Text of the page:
Meet the Tenderers, Entrepreneurs in the Market Vulila Wellness Centre [interview]

Convinced that herbal medicine and counselling are effective alternative treatment methods, Fredricka Ndeshi Immanuel, established Vulila Wellness Centre that offers herbal treatment.

How long has Vulila Wellness Centre been in existence and how big is the company’s workforce? If possible please tell us about the gender composition in your workforce.

Vulila Wellness Centre is in business since October 2013 and employs three Namibians, two of them female.

Tell us about the shareholding or ownership of the business?

I am the sole owner of this business.

Tell us about your business?

Vulila Wellness Centre specialises in herbal and therapy treatment for illnesses like high blood pressure, diabetes, back problems and complications occurring after a medical operation. We also provide counselling to these patients.

As a two-year-old company, what challenges are you experiencing when applying for good standing certificates at Inland Revenue, Social Security, Trade and Industry, etc?

I do not experience any problems in obtaining these documents and I want to praise the Ministry of Trade and Industry for the speedy and efficient services I experience with them.

What is your view regarding the frequent reporting about ‘tenderpreneurship’ and the association of the term with corruption in the tender process and what can be done to address it?

Corruption in any environment is a very bad practice. It makes only provision for friends and family when tenders are awarded. Even if you have the capability, skills and abilities as well as providing a very scarce service in Namibia you can still be denied the opportunity to grow because of this evil. At times tenderers are awarded tenders on the basis of nepotism and favouritism, and they outsource or resell the tender to someone else. One cannot fight corruption alone, therefore government should seriously review and amend the whole tender and procurement process and streamline it with the objectives of Vision 2030 in order to stimulate growth and sustainability in Namibia.

Some Namibian companies are increasingly entering into joint ventures with foreign companies. How, in your view, can Namibians benefit from these joint ventures in terms of employment opportunities and sharing of wealth?

Namibians mainly formed these joint ventures with foreign companies due to a lack of finance and skills and expertise. Government should, however, come up with a legal draft to protect the Namibian partner in terms of shareholding percentage, employment creation and skills transfer. Both parties should sign and be obliged to strictly adhere to such a legally binding document before and when forming such joint ventures. Namibians should also strive to get hands on experience while performing unskilled duties on these projects.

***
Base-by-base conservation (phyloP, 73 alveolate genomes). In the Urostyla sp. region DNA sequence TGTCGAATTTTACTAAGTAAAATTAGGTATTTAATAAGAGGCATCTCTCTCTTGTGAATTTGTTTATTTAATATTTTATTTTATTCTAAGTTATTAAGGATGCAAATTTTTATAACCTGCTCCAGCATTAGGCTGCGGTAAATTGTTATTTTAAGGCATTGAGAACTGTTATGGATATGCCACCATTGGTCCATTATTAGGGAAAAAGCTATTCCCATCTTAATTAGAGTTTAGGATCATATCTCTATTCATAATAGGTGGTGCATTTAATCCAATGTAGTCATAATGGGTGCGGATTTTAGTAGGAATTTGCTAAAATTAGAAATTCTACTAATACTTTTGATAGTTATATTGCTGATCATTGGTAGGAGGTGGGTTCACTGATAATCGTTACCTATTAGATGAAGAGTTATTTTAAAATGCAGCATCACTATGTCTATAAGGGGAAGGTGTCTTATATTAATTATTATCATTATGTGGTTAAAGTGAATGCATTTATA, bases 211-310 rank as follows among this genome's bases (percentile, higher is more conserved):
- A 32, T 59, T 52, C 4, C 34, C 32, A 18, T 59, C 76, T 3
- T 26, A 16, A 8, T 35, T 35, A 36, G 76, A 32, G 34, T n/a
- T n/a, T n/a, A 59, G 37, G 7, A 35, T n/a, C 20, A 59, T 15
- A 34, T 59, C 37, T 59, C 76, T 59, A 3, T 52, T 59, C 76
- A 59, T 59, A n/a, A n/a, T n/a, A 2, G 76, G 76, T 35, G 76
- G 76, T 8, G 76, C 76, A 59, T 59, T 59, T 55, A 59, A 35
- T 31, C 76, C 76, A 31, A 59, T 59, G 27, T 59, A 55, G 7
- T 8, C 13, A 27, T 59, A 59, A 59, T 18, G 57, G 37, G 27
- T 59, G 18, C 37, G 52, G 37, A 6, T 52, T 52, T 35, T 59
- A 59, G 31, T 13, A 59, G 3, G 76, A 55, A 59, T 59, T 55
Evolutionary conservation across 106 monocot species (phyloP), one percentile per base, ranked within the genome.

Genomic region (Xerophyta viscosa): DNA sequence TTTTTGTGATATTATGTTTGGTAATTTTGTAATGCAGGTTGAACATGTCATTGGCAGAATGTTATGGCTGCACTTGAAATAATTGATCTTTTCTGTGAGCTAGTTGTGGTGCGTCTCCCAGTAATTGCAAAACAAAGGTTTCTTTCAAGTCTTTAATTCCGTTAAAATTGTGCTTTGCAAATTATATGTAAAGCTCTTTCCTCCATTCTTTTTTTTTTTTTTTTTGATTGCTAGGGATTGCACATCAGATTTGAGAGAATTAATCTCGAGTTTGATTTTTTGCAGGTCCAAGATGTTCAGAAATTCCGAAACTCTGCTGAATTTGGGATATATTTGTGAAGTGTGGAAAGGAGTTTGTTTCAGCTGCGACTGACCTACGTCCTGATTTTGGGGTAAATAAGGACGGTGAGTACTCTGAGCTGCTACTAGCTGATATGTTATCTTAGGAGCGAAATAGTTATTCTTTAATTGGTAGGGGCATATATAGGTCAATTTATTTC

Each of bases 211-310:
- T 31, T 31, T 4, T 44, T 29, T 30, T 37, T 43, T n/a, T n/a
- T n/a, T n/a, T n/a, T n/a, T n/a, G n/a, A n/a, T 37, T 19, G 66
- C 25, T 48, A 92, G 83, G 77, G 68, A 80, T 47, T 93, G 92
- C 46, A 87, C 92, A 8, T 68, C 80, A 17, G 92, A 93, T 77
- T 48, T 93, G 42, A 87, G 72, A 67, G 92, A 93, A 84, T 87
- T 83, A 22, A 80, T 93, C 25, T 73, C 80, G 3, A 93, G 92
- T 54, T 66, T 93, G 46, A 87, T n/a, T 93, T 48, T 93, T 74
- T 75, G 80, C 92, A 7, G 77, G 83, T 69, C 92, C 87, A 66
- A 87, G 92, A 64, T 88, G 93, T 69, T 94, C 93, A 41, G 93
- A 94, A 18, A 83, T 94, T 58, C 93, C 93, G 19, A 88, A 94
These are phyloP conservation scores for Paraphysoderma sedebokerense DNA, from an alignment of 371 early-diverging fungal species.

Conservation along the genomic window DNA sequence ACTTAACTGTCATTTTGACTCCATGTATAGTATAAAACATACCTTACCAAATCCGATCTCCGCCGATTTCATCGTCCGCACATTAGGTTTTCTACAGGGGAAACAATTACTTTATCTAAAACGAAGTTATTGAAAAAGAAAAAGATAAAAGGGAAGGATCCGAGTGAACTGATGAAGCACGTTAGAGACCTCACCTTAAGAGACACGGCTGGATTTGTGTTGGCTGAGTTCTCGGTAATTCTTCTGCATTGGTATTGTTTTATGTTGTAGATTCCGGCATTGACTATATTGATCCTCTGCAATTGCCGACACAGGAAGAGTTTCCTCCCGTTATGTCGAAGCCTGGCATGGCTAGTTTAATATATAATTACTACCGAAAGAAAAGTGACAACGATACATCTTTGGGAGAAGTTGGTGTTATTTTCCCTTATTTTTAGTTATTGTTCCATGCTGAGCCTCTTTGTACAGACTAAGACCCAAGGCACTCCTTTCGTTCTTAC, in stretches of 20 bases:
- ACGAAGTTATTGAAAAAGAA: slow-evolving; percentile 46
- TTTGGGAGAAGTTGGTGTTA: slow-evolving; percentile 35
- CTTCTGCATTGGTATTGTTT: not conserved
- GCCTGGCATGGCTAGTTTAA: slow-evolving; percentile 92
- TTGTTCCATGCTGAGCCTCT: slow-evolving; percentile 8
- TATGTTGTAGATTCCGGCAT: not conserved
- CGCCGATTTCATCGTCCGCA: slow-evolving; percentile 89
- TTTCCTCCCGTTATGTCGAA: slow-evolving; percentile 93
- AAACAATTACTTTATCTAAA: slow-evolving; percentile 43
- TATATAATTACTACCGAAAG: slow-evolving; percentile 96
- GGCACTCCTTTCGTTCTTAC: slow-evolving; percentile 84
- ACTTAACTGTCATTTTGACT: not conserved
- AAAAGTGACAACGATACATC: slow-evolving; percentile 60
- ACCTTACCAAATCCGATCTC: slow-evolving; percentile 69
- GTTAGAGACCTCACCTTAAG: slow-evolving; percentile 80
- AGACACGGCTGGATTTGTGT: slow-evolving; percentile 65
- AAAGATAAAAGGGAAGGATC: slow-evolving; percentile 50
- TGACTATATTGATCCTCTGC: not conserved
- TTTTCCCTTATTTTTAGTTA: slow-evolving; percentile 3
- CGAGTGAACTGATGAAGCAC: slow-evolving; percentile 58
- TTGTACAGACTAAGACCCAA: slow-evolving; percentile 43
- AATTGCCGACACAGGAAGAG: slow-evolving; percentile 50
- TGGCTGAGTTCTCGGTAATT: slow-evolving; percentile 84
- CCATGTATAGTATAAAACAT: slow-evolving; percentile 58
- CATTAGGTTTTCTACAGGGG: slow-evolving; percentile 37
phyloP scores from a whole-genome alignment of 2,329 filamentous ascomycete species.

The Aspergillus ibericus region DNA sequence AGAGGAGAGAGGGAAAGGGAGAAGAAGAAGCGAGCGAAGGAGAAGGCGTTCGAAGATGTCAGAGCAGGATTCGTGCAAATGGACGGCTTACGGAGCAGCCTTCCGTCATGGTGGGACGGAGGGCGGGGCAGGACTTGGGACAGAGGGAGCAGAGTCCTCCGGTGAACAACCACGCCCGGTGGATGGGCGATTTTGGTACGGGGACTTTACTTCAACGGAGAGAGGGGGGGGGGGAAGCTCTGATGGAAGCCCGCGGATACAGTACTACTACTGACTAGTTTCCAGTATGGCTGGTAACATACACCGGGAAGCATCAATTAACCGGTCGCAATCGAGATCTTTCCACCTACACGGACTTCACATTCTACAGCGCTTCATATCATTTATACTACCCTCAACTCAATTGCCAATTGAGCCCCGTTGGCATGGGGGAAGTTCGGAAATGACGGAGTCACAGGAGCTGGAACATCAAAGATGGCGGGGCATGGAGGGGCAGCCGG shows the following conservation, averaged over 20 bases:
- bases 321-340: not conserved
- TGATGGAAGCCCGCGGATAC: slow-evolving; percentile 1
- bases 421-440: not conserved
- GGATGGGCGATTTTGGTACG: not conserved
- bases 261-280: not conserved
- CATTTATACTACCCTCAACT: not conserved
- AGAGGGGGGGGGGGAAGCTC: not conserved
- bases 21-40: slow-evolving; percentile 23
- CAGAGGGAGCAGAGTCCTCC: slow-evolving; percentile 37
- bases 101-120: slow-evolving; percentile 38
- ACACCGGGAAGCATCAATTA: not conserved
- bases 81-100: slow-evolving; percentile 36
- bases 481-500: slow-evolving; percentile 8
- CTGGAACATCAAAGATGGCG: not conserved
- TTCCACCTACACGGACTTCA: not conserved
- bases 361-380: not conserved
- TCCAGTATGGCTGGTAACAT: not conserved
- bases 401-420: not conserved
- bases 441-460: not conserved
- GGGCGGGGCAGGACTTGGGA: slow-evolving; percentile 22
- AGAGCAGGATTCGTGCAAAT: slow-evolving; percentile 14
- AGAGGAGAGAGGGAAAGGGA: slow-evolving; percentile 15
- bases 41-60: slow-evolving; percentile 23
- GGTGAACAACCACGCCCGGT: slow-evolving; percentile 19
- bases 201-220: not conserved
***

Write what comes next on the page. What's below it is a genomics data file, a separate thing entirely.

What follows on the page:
What programmes are in place in terms of skills development and capacity building of employees at your company?

I went for training in a new technology called “Far Infrared Ray Device” and am now busy with transferring the knowledge gained to my employees.

What is your company’s view on giving back to the community?

Due to our current financial status we do not give back in terms of monetary value at this stage, but as part of our social corporate responsibility we provide herbal treatments and body scans free of charge to vulnerable groups and cancer sufferers.

Do your employees belong to a pension fund and medical aid scheme, and if not, in what way are they assisted in this regard?

All employees are registered with the Social Security Commission and furthermore receive a monthly allowance to contribute towards a pension fund. We will, however, at a later stage, and as the company grows register with a medical aid provider.

Any innovative ideas and own initiatives that you might have tested and want to share with the readers?

Yes, I have with time experienced that when the disease is in an aanced stage, cancer patients are sometimes sent home to spend their last days with their families. I see this challenge as an opportunity and have started giving these people herbal treatment, with steam and counselling to improve their medical conditions. Some of them recover very well after this treatment. This idea is also a first for Namibia.

Anything else you want to mention?

Yes, as a qualified Psychologist, who studied in the United Kingdom, I am struggling to be registered with the relevant Namibian Registration Board. Although I worked with various institutions in Namibia after independence, I still cannot practice my profession. Medical boards should maybe in future consider all these circumstances first before deciding on recognition for foreign health and social experts. Medical aid providers should furthermore allow their members to make use of facilities such as ours and also recognise us as medicalsocial service providers in order to also enjoy “a piece of the cake”. In some cases, our services might be the cheaper option to make use of.


Source : New Era